Researchers have discovered that part of what babies are doing when they are learning to how to talk involves lip reading. There is potential that this finding could one day lead to an earlier way to detect autism in infants.
How do babies learn how to talk? In the past, people presumed that babies learned to talk by listening to their parents when the parents were speaking. I think that the general belief was that infants gained the ability to babble, and then to talk, after hearing certain words repeated enough of times.
A new study, done by researchers from Florida Atlantic University set out to discover what infants were actually doing when adults were speaking to them. They tested a group of infants who ranged in age from four months old to twelve months of age. They compared what they learned from the babies with a group of adults, who went through the same testing.
The babies, (and then later, the “control group” of adults) watched videos. There were two different types of videos that were shown. One had a woman who was speaking English. All of the babies in the study had English as their “native language”. In other words, English was the language that they heard adults speaking at home.
The other video had a woman who was speaking Spanish. This language was selected because it was unfamiliar to the babies. The researchers needed a comparison between what the babies did when they heard language that they might understand, to what they did when they heard language that was entirely new to them.
An eye tracker device was used so the researchers could study the babies eye movements when they were shown the videos. The researchers also looked at the babies’ developmental changes in the attention they paid to the eyes, and mouth, of the woman in the video.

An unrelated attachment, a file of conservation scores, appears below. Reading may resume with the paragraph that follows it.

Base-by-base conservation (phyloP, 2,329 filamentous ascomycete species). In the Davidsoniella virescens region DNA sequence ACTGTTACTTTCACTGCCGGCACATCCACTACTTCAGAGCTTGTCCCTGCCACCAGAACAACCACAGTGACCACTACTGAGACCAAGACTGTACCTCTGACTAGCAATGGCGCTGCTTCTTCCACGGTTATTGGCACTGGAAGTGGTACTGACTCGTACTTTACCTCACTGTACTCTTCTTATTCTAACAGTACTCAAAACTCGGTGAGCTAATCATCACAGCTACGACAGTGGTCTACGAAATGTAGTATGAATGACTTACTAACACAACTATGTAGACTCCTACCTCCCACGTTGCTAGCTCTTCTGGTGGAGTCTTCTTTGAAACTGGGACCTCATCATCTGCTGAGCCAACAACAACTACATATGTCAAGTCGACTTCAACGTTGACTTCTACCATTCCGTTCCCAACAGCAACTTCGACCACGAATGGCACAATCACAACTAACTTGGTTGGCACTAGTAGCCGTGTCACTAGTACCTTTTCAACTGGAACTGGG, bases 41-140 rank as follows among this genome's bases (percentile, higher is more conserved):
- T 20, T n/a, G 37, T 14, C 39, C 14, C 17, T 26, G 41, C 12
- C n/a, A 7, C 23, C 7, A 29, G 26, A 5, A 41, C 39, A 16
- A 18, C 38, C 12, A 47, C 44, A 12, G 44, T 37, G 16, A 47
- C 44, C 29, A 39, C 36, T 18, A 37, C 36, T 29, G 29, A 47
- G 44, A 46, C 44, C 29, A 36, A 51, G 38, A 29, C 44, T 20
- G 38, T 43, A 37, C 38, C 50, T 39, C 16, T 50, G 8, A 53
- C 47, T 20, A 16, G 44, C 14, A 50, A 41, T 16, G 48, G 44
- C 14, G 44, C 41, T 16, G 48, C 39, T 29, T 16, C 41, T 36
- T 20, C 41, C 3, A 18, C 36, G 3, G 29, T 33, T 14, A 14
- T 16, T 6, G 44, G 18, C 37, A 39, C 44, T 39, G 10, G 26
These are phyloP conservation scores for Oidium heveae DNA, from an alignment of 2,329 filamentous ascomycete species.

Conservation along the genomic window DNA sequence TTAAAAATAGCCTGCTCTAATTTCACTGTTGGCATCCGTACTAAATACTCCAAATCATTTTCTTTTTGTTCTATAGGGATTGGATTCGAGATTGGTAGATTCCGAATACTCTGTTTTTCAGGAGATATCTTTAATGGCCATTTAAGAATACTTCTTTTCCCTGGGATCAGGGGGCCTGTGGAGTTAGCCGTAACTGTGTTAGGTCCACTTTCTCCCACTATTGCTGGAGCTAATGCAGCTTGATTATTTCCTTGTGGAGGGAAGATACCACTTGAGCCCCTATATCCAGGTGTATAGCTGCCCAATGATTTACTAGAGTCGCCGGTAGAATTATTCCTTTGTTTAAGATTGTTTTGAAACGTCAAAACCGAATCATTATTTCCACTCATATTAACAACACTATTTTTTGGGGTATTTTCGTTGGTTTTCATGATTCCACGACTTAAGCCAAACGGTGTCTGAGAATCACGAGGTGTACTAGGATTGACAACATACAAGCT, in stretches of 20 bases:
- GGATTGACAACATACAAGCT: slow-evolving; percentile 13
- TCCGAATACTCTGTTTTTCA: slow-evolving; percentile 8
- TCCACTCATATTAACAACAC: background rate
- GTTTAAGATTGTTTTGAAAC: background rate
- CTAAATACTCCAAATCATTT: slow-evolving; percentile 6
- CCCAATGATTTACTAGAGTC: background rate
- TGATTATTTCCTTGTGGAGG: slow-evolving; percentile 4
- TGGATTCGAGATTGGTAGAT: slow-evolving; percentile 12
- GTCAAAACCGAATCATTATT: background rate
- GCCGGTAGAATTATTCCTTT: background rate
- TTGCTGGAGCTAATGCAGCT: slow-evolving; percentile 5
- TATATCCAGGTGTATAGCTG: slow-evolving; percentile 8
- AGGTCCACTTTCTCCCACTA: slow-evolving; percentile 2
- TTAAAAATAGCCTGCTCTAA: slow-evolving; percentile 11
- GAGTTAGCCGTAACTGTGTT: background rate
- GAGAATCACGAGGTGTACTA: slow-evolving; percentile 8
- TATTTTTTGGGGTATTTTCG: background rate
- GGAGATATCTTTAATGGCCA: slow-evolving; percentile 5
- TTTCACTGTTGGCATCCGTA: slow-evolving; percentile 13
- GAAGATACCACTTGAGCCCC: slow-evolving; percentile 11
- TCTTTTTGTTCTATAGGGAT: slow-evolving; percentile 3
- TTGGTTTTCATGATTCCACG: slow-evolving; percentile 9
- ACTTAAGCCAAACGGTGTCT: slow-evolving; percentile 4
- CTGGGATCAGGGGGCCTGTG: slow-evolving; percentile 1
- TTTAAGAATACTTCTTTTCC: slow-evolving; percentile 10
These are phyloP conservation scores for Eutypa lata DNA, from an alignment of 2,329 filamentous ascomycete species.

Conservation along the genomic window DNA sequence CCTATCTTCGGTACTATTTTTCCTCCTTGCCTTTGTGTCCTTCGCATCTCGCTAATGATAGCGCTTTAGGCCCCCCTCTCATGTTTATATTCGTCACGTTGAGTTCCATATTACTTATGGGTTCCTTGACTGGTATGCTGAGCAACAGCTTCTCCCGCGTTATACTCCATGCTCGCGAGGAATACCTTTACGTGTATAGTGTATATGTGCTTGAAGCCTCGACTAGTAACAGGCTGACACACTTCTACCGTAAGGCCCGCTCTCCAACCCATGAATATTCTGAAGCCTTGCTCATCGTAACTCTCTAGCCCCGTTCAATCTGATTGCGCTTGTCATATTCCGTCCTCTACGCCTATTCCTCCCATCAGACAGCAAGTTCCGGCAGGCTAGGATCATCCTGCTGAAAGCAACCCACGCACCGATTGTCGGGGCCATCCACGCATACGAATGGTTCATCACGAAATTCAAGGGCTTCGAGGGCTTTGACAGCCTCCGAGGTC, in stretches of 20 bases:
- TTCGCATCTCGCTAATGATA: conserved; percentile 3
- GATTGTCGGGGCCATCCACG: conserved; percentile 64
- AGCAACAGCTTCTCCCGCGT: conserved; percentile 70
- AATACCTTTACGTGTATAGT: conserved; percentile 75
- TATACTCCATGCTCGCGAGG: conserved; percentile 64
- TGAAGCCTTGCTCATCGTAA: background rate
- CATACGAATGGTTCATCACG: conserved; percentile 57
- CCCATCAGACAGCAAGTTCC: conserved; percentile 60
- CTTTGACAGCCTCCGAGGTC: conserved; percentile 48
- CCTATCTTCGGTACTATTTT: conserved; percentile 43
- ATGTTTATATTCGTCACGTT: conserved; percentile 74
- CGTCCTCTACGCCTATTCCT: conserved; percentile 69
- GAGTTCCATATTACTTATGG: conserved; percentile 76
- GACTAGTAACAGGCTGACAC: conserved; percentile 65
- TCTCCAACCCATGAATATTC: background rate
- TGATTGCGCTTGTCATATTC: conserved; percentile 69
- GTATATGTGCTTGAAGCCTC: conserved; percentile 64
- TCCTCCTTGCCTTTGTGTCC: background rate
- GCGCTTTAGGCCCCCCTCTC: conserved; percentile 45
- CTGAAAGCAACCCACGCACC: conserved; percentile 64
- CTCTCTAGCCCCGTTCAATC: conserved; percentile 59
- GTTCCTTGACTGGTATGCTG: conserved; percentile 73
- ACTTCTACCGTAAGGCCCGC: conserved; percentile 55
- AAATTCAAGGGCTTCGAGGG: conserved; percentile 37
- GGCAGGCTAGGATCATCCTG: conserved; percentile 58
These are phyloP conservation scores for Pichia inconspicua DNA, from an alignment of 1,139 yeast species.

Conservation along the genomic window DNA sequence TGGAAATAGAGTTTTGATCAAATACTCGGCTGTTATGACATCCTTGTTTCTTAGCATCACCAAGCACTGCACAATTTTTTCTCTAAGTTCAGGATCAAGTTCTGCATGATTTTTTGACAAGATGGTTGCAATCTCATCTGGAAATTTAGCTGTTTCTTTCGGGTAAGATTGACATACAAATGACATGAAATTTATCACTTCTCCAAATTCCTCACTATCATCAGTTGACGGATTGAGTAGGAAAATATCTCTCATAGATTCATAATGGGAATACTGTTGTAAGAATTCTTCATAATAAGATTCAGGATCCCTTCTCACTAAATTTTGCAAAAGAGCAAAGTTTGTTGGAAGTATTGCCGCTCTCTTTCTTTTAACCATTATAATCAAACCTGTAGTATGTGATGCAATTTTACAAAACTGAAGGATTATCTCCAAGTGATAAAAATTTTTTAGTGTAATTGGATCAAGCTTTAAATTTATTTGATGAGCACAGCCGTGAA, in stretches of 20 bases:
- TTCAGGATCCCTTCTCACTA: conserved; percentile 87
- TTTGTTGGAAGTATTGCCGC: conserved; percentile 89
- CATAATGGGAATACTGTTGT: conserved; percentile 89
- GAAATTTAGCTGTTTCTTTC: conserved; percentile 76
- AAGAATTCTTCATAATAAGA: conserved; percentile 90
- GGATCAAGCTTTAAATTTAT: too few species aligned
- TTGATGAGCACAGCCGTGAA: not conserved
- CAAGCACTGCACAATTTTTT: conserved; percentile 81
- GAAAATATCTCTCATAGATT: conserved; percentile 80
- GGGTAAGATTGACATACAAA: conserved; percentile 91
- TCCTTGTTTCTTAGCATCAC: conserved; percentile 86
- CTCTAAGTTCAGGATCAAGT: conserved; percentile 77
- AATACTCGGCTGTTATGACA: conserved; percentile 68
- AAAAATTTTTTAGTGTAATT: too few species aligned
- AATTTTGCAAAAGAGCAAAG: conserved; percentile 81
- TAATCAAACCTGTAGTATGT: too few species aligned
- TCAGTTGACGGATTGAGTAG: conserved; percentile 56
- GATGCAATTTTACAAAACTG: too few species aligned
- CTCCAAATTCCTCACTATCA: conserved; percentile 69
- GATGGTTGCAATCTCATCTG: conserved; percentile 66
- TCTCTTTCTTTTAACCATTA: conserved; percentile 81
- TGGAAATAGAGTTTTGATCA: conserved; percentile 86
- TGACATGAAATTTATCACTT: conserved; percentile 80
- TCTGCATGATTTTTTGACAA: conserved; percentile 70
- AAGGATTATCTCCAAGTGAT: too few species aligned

They discovered that the babies that were four months old were focusing almost entirely on the woman’s eyes. When they got older, (somewhere between six to eight months), the babies entered the “babbling stage”. Now, they were focusing on the lips of the woman who was speaking, instead of the eyes. They were lip reading. This behavior continued until they became about ten months old, when the babies got better at some of the basics of language. That was when the babies shifted their focus back to the eyes.
Things worked differently when the babies were shown the video of the woman who was speaking Spanish. The babies were between four and twelve months of age. The babies continued to lip read as late as twelve months of age, because they had not yet grasped the basics of the Spanish language.
There is the potential that these results can be used as a clue that could indicate which babies might have an autism spectrum disorder. For example, a baby who is twelve months old, (or older), who continues to focus primarily on the mouth’s of speakers may not be developing age-appropriate perceptual and cognitive skills.
Image by Keith McDuffee on Flickr